With a family struggle over the wealth and power of a king in full swing in a small European country best known for its casinos, it's almost inevitable that you'll find some undesirable sorts in the employ of those looking to accelerate their opportunity to snatch those riches for themselves. So goes this third episode of Mine Fujiko to Iu Onna.
While our titular femme fatale is very much in the frame here, she isn't the only one with a part to play in this particular piece of family drama - while Fujiko's role on this occasion is that of the tutor of the children of the king of Astria, we're also introduced to a samurai and would-be assassin named Goemon Ishikawa who is tasked with offing the king during a train journey home after picking up untold amounts of expensive artwork in Paris.
Rather than posit this episode as an outright "race" between Fujiko and Ishikawa to complete their objectives before escaping into the night, instead we find a far more subtle treatment given to the entire affair - both individuals seem to take a shine to the king's children, which is largely responsible for this softening of their relative stances, but there's a hesitant nature to these two individuals who you'd otherwise expect to ruthlessly take what they want or do whatever necessary to complete their objective. Ultimately, this hesitation sees both of their plans usurped by another party which pushes both of their plans off the rails (with every pun intended) - or does it?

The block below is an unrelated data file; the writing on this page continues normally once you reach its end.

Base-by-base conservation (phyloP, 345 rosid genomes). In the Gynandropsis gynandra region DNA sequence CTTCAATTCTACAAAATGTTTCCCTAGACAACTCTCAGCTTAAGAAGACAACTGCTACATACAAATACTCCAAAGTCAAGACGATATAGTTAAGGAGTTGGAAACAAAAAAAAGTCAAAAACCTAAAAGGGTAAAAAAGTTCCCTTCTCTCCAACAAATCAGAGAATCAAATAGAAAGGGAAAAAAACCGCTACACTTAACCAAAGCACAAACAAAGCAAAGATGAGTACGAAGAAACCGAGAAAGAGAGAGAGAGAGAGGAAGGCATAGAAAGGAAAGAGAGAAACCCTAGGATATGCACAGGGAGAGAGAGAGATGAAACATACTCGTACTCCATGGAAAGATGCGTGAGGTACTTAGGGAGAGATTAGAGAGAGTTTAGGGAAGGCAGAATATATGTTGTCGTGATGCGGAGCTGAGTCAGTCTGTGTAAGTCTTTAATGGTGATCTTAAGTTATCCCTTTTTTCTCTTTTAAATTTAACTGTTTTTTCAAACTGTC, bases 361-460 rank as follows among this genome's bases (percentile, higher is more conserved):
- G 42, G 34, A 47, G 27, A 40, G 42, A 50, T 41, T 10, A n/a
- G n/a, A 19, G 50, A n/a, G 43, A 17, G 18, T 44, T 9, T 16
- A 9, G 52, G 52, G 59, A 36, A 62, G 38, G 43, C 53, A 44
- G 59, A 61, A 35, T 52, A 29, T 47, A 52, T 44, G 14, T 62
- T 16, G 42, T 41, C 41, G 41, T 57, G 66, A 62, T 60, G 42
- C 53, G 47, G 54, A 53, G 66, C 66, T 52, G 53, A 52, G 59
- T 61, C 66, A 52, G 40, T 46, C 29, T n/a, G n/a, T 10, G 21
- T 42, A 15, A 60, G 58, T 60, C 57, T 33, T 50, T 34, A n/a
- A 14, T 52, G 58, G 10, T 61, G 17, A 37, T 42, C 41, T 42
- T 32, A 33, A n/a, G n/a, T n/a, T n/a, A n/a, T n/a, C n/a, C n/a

After the mastery of last week's instalment, I suppose this week's Mine Fujiko to Iu Onna was also going to struggle a little and so it proved, with this episode only proving to be great instead of absolutely stained-glass fantastic. Annoying kids aside (are there any other kind?), this was a smartly told story that allowed characterisation to take priority over action or the episode's central plot, and for the most part it worked well right the way through to Fujiko's twist at the end which brought the veil of mystery as to her emotional drive back over her again after an instalment which seemed to suggest she has a soft centre underneath her calculating exterior. Admittedly, the show's animation style and quality isn't at its best when the episode did turn towards action, but this is small fry against the backdrop of another well delivered episode that suggests that this series still has plenty of legs in it - and no, I don't just mean Fujiko's.